• Scotto hears from multiple executives who have explored trading for Kelly Olynyk that the Jazz are seeking draft compensation — ideally a first-round pick. Another potential Utah trade candidate, Kris Dunn, appears likely to stick with the team through the deadline unless the team gets an “unexpected” offer it can’t refuse, a league source tells HoopsHype.
  • The Jazz have had some talks with the Hornets about forward P.J. Washington, according to Ian Begley of, who says John Collins came up in those discussions.
  • Rival executives believe that some of the Grizzlies‘ recent first-round picks – Ziaire Williams, David Roddy, and Jake LaRavia – could be trade candidates, given the emergence of cheaper youngsters like Vince Williams and GG Jackson, says Scotto. Memphis is facing a bit of a roster and cap crunch for 2024/25, so creating a bit more flexibility in both areas would help.
  • Suns head coach Frank Vogel said on Wednesday won’t mind if his front office decides to stand pat at the deadline, per Duane Rankin of The Arizona Republic. “I’m very in the loop with all of those conversations, but as I said (Tuesday), we love where we’re at as a team,” Vogel said. “If we don’t do anything, I’ll be really happy with the group we have, but obviously, you always look at ways to improve your team.”

Trade Rumors: Olynyk, Fontecchio, Celtics, Suns, Sixers, Lakers, More

The Jazz likely won’t be buyers at the trade deadline, league sources tell Tony Jones of The Athletic, but the team could very well be active, with Kelly Olynyk, Jordan Clarkson, and Simone Fontecchio among the top candidates to be dealt.

Jones classifies Clarkson as the least likely player in that trio to be on the move by Thursday’s trade deadline, writing that Olynyk has generated widespread interest among playoff contenders due to his expiring contract and offensive versatility. As for Fontecchio, the forward has generated serious interest from the Celtics and Suns, Jones reports. Those two clubs have limited salary-matching pieces, so Fontecchio’s $3MM cap hit makes him an ideal target.

According to Brian Robb of, the Celtics actually have interest in multiple Jazz players. Robb confirms Fontecchio is a target and suggests the club is eyeing Olynyk and Kris Dunn as well. Olynyk is likely a long shot due to his $12.2MM cap hit, which would be impossible for Boston to match without packaging several players; Dunn’s $2.6MM salary represents a better fit.

Adam Himmelsbach of The Boston Globe (Twitter link) is hearing from sources that it would be surprising if the Celtics don’t make a deadline deal. However, it’s most likely to be a relatively minor move for a player who would essentially provide injury insurance, Himmelsbach says.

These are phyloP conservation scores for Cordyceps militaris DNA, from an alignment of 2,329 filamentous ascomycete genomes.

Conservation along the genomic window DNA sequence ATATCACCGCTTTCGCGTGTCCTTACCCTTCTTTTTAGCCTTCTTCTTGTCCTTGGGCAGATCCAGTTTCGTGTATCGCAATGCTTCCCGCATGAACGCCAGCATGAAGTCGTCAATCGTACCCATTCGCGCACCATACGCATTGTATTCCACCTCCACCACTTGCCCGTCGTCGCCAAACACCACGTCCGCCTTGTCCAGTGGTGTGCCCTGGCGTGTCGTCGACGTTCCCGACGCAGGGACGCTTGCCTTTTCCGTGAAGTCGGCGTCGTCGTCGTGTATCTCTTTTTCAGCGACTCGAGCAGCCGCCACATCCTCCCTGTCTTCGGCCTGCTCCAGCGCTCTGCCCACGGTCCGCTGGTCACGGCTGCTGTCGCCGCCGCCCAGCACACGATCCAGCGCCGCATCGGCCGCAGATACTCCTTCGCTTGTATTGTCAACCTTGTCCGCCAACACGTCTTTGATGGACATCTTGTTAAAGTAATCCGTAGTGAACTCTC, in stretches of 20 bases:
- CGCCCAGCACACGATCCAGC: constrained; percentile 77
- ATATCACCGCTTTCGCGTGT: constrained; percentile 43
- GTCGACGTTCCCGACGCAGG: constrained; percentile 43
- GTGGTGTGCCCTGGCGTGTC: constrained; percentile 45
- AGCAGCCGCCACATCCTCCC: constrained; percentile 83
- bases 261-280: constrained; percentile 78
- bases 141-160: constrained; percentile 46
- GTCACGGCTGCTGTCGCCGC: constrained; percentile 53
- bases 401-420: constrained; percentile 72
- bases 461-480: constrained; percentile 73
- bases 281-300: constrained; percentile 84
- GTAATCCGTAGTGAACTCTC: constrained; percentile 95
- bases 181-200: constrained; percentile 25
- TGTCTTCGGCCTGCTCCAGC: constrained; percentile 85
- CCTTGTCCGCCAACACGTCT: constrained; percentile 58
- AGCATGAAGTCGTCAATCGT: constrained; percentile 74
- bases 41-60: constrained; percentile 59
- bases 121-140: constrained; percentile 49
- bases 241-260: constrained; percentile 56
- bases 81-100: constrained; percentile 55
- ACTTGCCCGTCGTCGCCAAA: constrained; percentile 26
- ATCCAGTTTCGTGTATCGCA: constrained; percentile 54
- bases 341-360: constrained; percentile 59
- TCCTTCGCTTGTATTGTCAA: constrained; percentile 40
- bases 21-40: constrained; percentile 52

Here are a few more trade rumors from around the NBA:

  • Despite the fact that they’ll be without Joel Embiid for at least a month or two as he recovers from knee surgery, the Sixers continue to operate as buyers in advance of the trade deadline, Adrian Wojnarowski said during a Tuesday appearance on NBA Today (Twitter video link). Philadelphia is exploring the market for centers, per Wojnarowski, hoping to find a big man who can fill in for Embiid and help the team maintain its hold on a playoff spot in the East.
  • Sam Amick of The Athletic takes a look at the Lakers‘ ongoing pursuit of guard Dejounte Murray, confirming previous reports stating that Hawks head coach Quin Snyder has advocated for the team to hang onto the former All-Star and that an agreement may ultimately hinge on Atlanta’s ability to flip D’Angelo Russell to a third team.
  • Within that same Athletic story, Amick says a high-ranking Lakers official “scoffed” at the idea that the club would ever consider trading LeBron James and cites team sources who say the franchise would “strongly prefer” for LeBron to ultimately retire as a Laker. With that in mind, Los Angeles’ desire to keep James happy is a factor to consider as the club weighs potential moves at the trade deadline, Amick notes.
  • Although Nic Claxton will be an unrestricted free agent at season’s end, the Nets would have to be blown away by an offer to consider moving him at this week’s deadline, writes Ian Begley of Sources tell Begley that Brooklyn wants Claxton on its roster going forward and will be aggressive about trying to re-sign him in the offseason.

Northwest Notes: Dunn, George, Wallace, Wolves

The Jazz are 12-3 in their past 15 games, establishing themselves as one of the hottest teams in the league. Since mid-December, they rank top 15 in offensive and defensive rating, and a huge part of their recent surge is the point guard play of Kris Dunn, writes John Coon of the Associated Press.

Utah is 13-4 on the season with Dunn starting, and he’s averaging 4.8 points, 6.1 assists, 1.4 steals and 0.9 blocks in 21.8 minutes during this recent stretch.